G.B. Shaw’s 'Freedom'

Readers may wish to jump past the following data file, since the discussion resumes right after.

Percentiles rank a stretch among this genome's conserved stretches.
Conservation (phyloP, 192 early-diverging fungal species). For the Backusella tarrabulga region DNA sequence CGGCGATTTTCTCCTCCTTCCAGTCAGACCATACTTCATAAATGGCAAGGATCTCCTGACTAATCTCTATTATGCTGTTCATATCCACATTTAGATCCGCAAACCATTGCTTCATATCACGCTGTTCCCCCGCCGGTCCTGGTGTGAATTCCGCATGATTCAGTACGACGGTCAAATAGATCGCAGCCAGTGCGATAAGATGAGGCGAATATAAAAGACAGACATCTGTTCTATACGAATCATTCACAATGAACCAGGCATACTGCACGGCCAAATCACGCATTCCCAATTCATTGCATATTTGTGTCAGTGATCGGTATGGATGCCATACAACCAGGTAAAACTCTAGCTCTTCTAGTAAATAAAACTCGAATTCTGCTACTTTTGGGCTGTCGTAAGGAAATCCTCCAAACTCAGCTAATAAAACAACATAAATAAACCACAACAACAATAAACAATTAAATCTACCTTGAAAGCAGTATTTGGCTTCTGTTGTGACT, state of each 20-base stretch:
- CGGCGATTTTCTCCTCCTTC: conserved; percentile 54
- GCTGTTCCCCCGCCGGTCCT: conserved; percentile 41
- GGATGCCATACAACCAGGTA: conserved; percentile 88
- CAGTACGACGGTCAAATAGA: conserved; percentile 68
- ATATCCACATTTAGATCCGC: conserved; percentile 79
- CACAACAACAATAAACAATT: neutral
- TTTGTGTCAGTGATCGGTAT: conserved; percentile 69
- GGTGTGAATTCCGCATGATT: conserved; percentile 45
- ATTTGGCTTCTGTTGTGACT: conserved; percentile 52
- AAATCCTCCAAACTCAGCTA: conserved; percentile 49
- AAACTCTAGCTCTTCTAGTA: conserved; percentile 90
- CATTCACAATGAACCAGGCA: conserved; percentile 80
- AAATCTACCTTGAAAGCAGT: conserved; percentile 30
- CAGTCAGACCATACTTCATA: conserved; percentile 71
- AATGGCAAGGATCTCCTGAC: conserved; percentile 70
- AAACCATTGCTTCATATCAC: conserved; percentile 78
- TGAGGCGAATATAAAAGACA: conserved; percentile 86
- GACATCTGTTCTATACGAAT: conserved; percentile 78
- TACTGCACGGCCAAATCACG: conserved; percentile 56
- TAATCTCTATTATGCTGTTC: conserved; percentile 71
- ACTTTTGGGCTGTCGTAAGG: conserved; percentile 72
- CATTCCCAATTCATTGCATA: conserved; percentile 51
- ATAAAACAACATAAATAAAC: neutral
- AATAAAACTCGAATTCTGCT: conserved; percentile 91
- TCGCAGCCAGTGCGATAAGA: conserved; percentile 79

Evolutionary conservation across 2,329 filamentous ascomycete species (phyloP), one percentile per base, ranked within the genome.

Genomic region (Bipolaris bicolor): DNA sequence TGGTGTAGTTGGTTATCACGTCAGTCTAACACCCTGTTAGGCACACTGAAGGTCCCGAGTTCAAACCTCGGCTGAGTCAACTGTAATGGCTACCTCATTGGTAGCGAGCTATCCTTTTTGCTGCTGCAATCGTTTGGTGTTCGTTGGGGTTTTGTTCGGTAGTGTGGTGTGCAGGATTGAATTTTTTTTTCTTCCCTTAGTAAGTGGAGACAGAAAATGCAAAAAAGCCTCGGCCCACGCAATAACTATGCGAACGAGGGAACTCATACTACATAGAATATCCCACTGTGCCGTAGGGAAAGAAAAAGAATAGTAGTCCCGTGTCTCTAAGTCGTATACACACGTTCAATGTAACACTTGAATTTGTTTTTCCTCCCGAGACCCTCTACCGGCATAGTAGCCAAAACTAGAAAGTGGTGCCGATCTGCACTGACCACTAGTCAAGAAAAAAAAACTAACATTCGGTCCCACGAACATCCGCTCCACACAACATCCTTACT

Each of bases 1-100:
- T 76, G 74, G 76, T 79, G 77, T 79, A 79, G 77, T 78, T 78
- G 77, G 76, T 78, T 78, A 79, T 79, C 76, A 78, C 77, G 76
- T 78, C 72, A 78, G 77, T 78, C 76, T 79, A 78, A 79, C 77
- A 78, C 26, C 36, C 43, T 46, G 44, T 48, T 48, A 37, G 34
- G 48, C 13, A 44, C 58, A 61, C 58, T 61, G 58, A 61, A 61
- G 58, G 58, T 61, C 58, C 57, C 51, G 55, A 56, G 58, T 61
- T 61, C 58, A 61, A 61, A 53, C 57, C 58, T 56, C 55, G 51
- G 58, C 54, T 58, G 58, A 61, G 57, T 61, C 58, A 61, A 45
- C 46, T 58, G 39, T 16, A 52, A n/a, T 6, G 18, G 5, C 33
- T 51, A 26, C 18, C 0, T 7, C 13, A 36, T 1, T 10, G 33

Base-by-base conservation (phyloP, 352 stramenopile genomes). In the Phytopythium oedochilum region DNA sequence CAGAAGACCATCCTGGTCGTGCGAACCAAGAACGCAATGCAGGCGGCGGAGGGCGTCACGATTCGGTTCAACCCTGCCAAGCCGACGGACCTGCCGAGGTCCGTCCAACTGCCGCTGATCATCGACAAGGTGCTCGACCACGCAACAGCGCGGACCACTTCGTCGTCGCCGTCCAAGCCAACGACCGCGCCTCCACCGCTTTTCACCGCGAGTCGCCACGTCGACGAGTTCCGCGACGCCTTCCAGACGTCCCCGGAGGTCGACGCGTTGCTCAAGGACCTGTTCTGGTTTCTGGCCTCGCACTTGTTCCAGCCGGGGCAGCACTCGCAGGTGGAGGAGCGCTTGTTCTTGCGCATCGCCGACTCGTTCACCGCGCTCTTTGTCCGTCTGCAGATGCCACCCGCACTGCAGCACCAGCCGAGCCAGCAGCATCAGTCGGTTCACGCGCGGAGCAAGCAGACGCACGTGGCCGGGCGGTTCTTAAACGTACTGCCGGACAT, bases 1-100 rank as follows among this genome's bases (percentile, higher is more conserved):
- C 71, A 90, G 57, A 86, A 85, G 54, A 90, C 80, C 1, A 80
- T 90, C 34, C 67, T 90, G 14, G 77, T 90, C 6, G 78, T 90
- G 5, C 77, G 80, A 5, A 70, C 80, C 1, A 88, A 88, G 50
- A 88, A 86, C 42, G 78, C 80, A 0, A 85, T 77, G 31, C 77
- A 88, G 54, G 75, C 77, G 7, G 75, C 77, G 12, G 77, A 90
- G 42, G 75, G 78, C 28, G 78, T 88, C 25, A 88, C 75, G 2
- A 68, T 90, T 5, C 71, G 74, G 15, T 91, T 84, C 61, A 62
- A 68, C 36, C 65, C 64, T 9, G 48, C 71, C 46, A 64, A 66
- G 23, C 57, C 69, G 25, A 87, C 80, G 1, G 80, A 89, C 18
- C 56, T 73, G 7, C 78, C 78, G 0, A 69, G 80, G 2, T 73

G.B. Shaw’s Freedom actually belongs to one of the series of radio talks delivered by him in 1935 on the B.B.C. As it was intended for the larger circles in their capacity as listeners, the lecture seems to be free from theoretical jargons. But Shaw can be very much deceptive in what he says. For, behind his homour lies the satire of the contemporary social condition. Not only that, his simple talk was actually a denunciation of the conventional and capitalist view of freedom. Politically Shaw conformed to democratic socialism, a variant of Marxism, according to which the society should try to reach the socialist political condition gradually by the democratic means. The concept of freedom, which Shaw satirises, was the fundamental principle of Enlightenment, and he does so because in a capitalist society, according to the Marxian view, freedom of the individual can never be realised. Shaw begins the essay with the proposition that a person can be called completely free in such a condition, in which he will be able to “ do what he likes, when he likes, and where he likes, or do nothing at all if he prefers it”. He firmly denies the possibility of the existence of such a person as human beings are all slaves to nature: “…we must all sleep for one third of our lifetime__ wash and dress and undress__ we must spend a couple of hours eating and drinking__ we must spend nearly as much in getting about from one place to place.” From this funny yet inexorable condition of human life, Shaw very cleverly moves on to the fact that some of the “natural jobs” can be placed on others’ shoulders: “What you do to a horse or a bee, you can do to a man or woman or child…sort”. With this Shaw, however, comes to the immediate social and political condition of the time, in which the concept of freedom __ derived from the grand idealistic project of the Enlightenment, and nationalistic bias produced by the First World War __ was being glorified and used by the upper class as a means to achieving their self-interests. According to Shaw the farce of the democratic system in a capitalist state lies in the fact that “most actual governments…enforce your slavery and call it freedom”. But the citizens of the state continue to be duped by the system instead of rising to protest. Shaw terms this unequal relationship “the unnatural slavery of man to man”. Shaw points out an important difference between the “natural slavery of man to Nature and the unnatural slavery of man to man”. According to him, the first, though unavoidable, provides pleasure after its fulfilment; for instance, if nature forces us to drink, she makes drinking pleasant. The same is true of eating, drinking, sleeping and other activities. Shaw introduces this difference and cites examples more importantly to explain the evils of the former in more acute terms. He refers to few thinkers like Karl Marx and Thomas Moore, who denounced this slavery and tried to abolish it. At this point his explanation of the capitalist mechanism, that is, the means by which the system tries to dupe people and establish, legitimize and perpetuate itself approaches the ideological theories of Althusser and Gramsci. “Ideology represents”, Althusser tells us, “the imaginary relationship of individuals to their real condition of existence.” He points out that there are found a number of ideologies – namely, religious ideology, ethical ideology, legal ideology, political ideology – all of which operate invisibly in the superstructure. Shaw strikes at the very root when he says, “Naturally the master class, through its parliaments and schools and newspapers, makes the most desperate efforts to prevent us from realizing our slavery.” He explains historically how the British capitalist system has established itself by propagating the so-called glorious events as the Magna Charta, the defeat of the Spanish Armada and Napoleon. Then he explains how “ideological apparatuses”, to quote Althusser, manipulate the common mass to cast votes in favour of the capitalist leaders. What is more alarmingly effective, according to him, is the educational system, which operates in the superstructure and “ends in deluding the master class much more completely”. Thus Shaw explains the difference between two kinds of slavery and conclusively tells the listeners/readers: “Wipe out from yours dreams of freedom the hope of being able to do as you please all the time.” For, according to him, people have to remain occupied doing the natural slavery for at least twelve hours a day, while their unnatural slavery is controlled and regulated by the legal and administrative system of the country.